Presentation on theme: "The Basics Of Cancer* By Aoife Rafferty* Catherine Quaile* Kayleigh Powderly*"— Presentation transcript:
The Basics Of Cancer* By Aoife Rafferty* Catherine Quaile* Kayleigh Powderly*
*What Is Cancer? Cancer is a group of many related diseases. All cancers begin in cells, the building blocks that make up tissues. The study of cancer is called oncology. Normally, cells grow and divide to form new cells as the body needs them. When cells die, new cells take their place. Sometimes this process goes wrong and new cells form when the body doesn't need them, and old cells don't die when they should. The extra cells form a mass of tissue, called a growth or tumor. Tumors can either be malignant or benign. Malignant type tumors are those which can spread (metastasize) and may be life threatening. Benign tumors do not spread & are rarely life threatening. Cancer causes about 13% of all deaths.
Formation Of Cancer Cells* A normal, healthy cell (Aerobic state). From aerobic to anaerobic state – forming the cancer cell
The original tumor is called the primary cancer or primary tumor. Metastasis Metastasis means the spread of cancer. Cancer cells can spread to almost any part of the body. It is not possible to have a metastatic tumor without having a primary tumor. In most cases, when a metastatic tumor is found first, the primary tumor can be found. How tumors metastasise.
How Cancer Cells Are Formed* The transformation of a normal cell into a cancer cell can occur when the genetic material (deoxyribonucleic acid-DNA) of a cell is altered or mutated. The cell's genes are converted into oncogenes (cancer- causing genes).Tumor suppressor genes are then inactivated in cancer cells, resulting in the loss of control over the cell cycle A tumor is the result of multiple gene mutations within a single cell. Years before a tumor forms, a cell can become weakened by various factors, making it more susceptible to later transformation into a cancer cell.
Carcinogen: A substance capable of causing cancer. One of the most carcinogenic substances is tobacco smoke. Other carcinogens include certain chemicals, the sun's ultraviolet light and radiation. Genetic factors - such as chromosomal abnormalities or the inheritance of faulty genes from a parent - can make people more likely to develop certain cancers. For instance, people with Down Syndrome, a chromosomal abnormality, are susceptible to leukemia. Chromosomes are found in the cell nucleus, are made of DNA and DNA proteins(which control the DNA’s functions). Sections of chromosomes are called genes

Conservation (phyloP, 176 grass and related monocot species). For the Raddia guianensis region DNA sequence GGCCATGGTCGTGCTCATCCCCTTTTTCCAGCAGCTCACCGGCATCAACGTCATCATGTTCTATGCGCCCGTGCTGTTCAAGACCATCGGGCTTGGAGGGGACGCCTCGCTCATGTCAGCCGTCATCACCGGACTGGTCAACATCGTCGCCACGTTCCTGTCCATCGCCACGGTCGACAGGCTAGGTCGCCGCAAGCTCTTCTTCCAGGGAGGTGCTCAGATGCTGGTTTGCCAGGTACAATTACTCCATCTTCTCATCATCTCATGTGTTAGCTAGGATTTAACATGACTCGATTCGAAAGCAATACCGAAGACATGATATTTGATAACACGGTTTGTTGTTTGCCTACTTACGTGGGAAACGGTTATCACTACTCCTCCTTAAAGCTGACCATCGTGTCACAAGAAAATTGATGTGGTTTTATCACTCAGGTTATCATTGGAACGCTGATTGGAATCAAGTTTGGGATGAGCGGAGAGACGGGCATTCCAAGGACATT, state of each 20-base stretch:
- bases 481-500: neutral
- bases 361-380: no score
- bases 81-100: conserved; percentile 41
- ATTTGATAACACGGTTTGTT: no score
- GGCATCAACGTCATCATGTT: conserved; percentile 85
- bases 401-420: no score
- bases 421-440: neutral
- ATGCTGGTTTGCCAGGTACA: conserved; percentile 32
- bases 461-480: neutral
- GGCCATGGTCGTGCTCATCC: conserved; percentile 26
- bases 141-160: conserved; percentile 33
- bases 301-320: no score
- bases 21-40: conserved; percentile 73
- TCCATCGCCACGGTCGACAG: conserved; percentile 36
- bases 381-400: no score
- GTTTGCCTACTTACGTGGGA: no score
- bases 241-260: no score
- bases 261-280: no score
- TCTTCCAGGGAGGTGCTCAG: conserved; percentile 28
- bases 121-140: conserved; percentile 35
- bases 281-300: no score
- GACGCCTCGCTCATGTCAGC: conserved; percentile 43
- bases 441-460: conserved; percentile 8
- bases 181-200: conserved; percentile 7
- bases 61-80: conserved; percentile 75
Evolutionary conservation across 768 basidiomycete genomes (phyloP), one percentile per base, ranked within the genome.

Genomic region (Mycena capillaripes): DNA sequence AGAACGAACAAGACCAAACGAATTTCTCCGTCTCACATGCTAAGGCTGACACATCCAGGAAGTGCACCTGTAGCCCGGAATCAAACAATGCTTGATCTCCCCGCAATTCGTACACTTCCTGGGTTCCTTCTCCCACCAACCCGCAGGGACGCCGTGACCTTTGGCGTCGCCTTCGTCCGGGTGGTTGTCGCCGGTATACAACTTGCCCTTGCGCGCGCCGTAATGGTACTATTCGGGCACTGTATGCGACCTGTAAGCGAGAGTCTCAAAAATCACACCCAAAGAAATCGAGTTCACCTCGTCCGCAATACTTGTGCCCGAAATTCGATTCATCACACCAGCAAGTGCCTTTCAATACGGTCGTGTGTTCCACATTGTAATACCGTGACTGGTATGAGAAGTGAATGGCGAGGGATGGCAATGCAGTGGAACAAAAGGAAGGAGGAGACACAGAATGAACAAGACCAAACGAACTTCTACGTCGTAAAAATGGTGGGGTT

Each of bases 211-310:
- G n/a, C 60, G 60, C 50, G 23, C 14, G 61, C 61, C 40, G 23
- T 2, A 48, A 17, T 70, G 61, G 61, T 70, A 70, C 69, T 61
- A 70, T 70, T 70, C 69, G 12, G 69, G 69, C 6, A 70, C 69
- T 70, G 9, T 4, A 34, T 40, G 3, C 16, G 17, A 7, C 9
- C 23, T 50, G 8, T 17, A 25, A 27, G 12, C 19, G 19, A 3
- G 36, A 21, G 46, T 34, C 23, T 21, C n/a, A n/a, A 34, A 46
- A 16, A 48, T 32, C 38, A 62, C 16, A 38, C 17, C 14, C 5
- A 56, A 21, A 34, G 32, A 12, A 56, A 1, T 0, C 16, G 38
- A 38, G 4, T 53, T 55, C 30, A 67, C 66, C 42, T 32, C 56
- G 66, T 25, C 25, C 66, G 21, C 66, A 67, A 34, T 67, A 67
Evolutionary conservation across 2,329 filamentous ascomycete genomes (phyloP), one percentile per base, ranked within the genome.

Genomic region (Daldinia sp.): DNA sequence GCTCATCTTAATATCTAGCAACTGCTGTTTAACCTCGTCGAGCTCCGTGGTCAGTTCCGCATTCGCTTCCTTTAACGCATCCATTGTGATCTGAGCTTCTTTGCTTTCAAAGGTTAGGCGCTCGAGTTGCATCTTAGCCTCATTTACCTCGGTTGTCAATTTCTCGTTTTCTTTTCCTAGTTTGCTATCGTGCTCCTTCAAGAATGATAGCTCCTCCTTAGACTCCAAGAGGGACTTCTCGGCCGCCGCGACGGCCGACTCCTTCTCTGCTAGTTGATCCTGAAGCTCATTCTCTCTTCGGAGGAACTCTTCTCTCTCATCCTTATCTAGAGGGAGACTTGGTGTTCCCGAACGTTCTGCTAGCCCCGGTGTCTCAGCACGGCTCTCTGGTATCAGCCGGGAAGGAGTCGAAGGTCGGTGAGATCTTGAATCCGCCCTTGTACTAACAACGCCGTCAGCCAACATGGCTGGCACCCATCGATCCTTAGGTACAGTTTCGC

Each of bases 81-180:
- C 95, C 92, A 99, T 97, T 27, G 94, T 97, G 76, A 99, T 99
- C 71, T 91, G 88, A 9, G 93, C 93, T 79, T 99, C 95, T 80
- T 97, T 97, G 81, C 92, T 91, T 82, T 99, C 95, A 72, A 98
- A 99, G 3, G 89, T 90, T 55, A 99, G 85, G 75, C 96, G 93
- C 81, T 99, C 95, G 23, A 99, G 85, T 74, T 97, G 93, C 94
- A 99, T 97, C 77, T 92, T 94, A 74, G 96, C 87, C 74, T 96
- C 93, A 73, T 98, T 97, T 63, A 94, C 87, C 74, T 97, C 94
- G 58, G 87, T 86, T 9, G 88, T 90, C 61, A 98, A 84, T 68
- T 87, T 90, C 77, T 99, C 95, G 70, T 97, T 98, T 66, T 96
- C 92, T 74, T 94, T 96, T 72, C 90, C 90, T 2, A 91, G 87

Inheritance & Familial Cancer* Some people are born with a fault in one of their genes. A gene is a region of DNA that controls a hereditary characteristic. This does not mean that they will ever actually develop cancer, but it does mean that fewer things need to go wrong with the rest of their DNA for it to develop.
Radiation Exposure & Cancer. Ionizing radiation consists of high-energy waves that are able to penetrate cells. DNA is very sensitive to ionizing radiation. Ionizing radiation can lead to a mutation(change) in a cell's DNA. Does ionizing radiation cause cancer? It has been known to cause cancer in different species of animals and in the human body. Many years may elapse between the radiation exposure and the appearance of the cancer.
Treatment* Surgery to remove tumors Radiation to slow tumor growth Chemotherapy - Used to treat cancers that have spread to other parts of the body Immunotherapy - Antibodies that boost the immune system and can find & destroy abnormal cells.
Surgery: The goal of the surgery can be either the removal of only the tumor or the entire organ.
Radiation Therapy * The use of ionizing radiation to kill cancer cells and shrink tumors. Injures or destroys cells in the area being treated by damaging their genetic material, making it impossible for these cells to continue to grow and divide. The goal is to damage as many cancer cells as possible, while limiting harm to nearby healthy tissue.
Chemotherapy* The treatment of cancer with drugs that can destroy cancer cells. Most forms of chemotherapy target all rapidly dividing cells and are not specific for cancer cells, hence, chemotherapy has the potential to harm healthy tissue, especially those tissues that have a high replacement rate (e.g. intestinal lining). These cells usually repair themselves after chemotherapy.